lolol...yes frogs are animals...I wrote that wrong--I just wanted the focus word "frog" to be noticed :) but thanks for the help. Animals--"frogs" Please delete and from the previvious post ...lololol I remember a teacher once told us--if it doesnt look like a mushroom--it is an animal...lolol

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  • Fran DuchampAugust 31, 2013 - 11:50 am

    sorry "and" Im annoying myself Robert...lololol

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  • robertdnollAugust 31, 2013 - 11:56 am

    perfect,if it's back faces heaven it is edible

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  • Fran DuchampAugust 31, 2013 - 12:00 pm

    lolol...and "previvious" to "pre·vi·ous"...lololol. Hey...wait a min. Robert should it read ..."All frogs are animals?" Otherwise isnt it a sentence fragment? I forgive you.

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  • robertdnollAugust 31, 2013 - 12:12 pm


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  • Fran DuchampAugust 31, 2013 - 1:32 pm


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  • Judith MathatSeptember 04, 2013 - 6:41 pm

    And the evangelistic, serf-serving "God replacements" believe that the microcosms of life that are connected to each other only can be "fooled with" by those who have "ology" after their names and only know book sense. Not by those whose living in and whose livelihood was made out of the vastness that is the Sierra Nevada. This beautiful part of America that soon will have the name, "Range of Light National Park" if those who believe in the human hands off approach (Agenda 21 Biodiversity Treaty Wild-lands Act) are allowed to have their way. Using the same reasoning and brainwashing as their mentors who designed the all to obvious, to some of us, computer models fallacy that the planet was being destroyed by too much gas (over heating), or holes in the ozone or cows flatuation, (never mind the millions of buffalo's that were replaced by them) and that the seas would rise and the crops would all die and we would all fall victims and perish due to our destructive ways. Now that was, let me see well over 15 years ago. I think SF Bay is still there and so is the city and New York has not sunk yet, although Venice is still sinking after 600 years. If you live long enough you just may get a glimpse into the idiocy that has taken over our education systems and produced pendulum swinging polarities of generations who are neither right or wrong! We need to keep our nest clean and not allow corporate destruction at the expense of greed but we need to allow the products corporations provide in order to progress and falter and progress and falter. We do not need the shackles to stop all progress forward and tie us to the chains of "back to the future". That was 1600ish and the US was barely inhabited but by native Americans who moved their camps and homes as soon as they had an area over used and who lacked the ability to provide water and sewer and grow their own infrastructure, The Sierra Nevada Conservancy is only one more spec of sand on the beach of time who believes they can change this part of the world with a few dollars and regulations that other areas I have seen are doing very well when left alone to the people who have the experience and live on and next to the lands that they locally are in care of and who also recognized the importance of the connectivity of the whole to provide for all. The Owens Valley and the water taken by the LA Basin comes to mind. We now have desalination plants and the water sent to LA could stay where it is east and north and be given back to the farmers and ranchers who in this state could almost grow enough food to feed the entire world! If they could use the water that flows from the mountains. We have so much to learn and so much to remember when moving forward. If we do not stop the forces of politics from destroying this state and nation then we can all work together to grow the future, not destroy it. It is almost laughable to me that the paddlers who stopped this county from "development and over growth" (by their friends in Sacramento) have found their backsides caught in the huge permitting fees to build anything and everything and are back out in the open using the Measure Y butterfly to flit down again to completely stop growth so they can return the county to a more affordable place to build their own projects. "El Dorado County swings like a Pendulum do, self serving liberals two by two! West County developments tower over them, little red cheeks of the offended greedy men."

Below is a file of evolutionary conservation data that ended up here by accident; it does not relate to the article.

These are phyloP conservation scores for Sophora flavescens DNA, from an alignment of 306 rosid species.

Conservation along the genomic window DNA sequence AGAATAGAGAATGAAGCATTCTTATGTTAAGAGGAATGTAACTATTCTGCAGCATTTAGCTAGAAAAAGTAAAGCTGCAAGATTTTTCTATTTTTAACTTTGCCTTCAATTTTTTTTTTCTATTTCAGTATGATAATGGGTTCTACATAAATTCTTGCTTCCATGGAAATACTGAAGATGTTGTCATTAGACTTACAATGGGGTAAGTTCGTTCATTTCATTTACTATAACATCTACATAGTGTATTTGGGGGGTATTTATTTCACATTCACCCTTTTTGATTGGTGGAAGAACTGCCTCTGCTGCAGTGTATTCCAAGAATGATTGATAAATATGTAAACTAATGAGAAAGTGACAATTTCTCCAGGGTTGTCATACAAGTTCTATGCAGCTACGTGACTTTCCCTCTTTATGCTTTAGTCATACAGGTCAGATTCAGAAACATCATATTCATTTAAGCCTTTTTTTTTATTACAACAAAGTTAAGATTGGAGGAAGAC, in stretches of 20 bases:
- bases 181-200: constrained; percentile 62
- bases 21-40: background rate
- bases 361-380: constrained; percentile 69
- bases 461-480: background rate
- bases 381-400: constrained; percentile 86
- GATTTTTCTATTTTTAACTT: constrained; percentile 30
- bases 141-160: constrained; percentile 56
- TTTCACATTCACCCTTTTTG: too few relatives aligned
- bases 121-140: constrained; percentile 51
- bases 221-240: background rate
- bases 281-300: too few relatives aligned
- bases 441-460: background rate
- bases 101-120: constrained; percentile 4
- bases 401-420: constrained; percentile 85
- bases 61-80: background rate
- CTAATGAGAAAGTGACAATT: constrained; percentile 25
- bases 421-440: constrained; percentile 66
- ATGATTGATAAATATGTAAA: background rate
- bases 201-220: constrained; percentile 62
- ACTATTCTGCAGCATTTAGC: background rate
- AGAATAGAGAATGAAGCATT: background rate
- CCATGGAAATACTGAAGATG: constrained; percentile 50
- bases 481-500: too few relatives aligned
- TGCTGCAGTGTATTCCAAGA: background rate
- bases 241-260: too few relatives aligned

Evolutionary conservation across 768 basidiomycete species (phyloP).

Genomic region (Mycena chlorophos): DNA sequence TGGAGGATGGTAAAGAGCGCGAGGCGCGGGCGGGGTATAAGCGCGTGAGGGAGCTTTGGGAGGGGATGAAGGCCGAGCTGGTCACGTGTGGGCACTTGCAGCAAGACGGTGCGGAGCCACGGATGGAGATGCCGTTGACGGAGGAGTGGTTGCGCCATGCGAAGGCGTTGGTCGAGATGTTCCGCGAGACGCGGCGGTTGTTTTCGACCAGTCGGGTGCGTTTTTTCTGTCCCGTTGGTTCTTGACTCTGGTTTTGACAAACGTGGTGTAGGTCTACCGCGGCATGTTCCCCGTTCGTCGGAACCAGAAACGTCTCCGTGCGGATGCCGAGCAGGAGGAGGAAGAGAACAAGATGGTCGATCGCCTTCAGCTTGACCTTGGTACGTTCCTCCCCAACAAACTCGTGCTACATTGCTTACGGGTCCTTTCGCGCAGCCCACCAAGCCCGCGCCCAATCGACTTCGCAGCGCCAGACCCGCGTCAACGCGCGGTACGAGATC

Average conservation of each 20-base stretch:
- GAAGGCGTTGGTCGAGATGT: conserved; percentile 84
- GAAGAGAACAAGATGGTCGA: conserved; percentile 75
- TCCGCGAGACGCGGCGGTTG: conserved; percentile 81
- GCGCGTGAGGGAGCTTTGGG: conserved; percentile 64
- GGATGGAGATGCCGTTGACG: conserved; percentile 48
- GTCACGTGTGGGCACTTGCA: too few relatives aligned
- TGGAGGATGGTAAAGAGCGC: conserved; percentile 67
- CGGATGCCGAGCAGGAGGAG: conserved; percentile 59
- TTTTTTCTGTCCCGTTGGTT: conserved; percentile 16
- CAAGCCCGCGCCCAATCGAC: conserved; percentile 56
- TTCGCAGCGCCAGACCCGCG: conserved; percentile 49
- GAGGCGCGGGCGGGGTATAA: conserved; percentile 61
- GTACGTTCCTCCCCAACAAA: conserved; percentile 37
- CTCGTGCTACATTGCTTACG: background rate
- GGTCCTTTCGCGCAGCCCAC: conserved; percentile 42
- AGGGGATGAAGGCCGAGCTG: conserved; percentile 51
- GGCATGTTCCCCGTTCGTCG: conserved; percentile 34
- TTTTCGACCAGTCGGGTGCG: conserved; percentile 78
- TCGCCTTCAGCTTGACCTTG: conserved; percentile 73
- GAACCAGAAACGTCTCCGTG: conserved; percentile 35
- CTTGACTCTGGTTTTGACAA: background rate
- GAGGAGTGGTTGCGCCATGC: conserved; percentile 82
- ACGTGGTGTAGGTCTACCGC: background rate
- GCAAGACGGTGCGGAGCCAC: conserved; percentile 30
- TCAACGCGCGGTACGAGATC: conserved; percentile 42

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  • Phil VeerkampSeptember 04, 2013 - 8:09 pm

    Judith, do two of your poetic "little red cheeks" belong to Bill Center? (good one ~;-)

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  • rodSeptember 05, 2013 - 7:37 pm

    Judith, I like the drift of your comment. ANY agency that has the word "California" in has too much authority for my liking. This 'My turn' letter is esoteric... for a reason, I'm sure they don't really want to tell us their whole story... like half the water is for the farmers... horse pucky. LA is first, urban remainder is second, Endangered species third... and farmers last. This state's #1 asset WAS agriculture. This letter resembles a back door plan to offset anxiety over the 'Tunnels' project, which really will cripple northern Ca along with our delta estuary. In 1979 CA had the BEST managed and productive forest industry in the world, along with the best schools a cheapest Universities anywhere... then the libs moved in.

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  • rodSeptember 05, 2013 - 7:43 pm

    Caveat... The one agency (to my knowledge) that has really helped the farmer more than any other California agency, imposing as little regulation as necessary is the California dept. of Food and Agriculture, I spent many years there personally assisting farmers and county agricultural commissioners.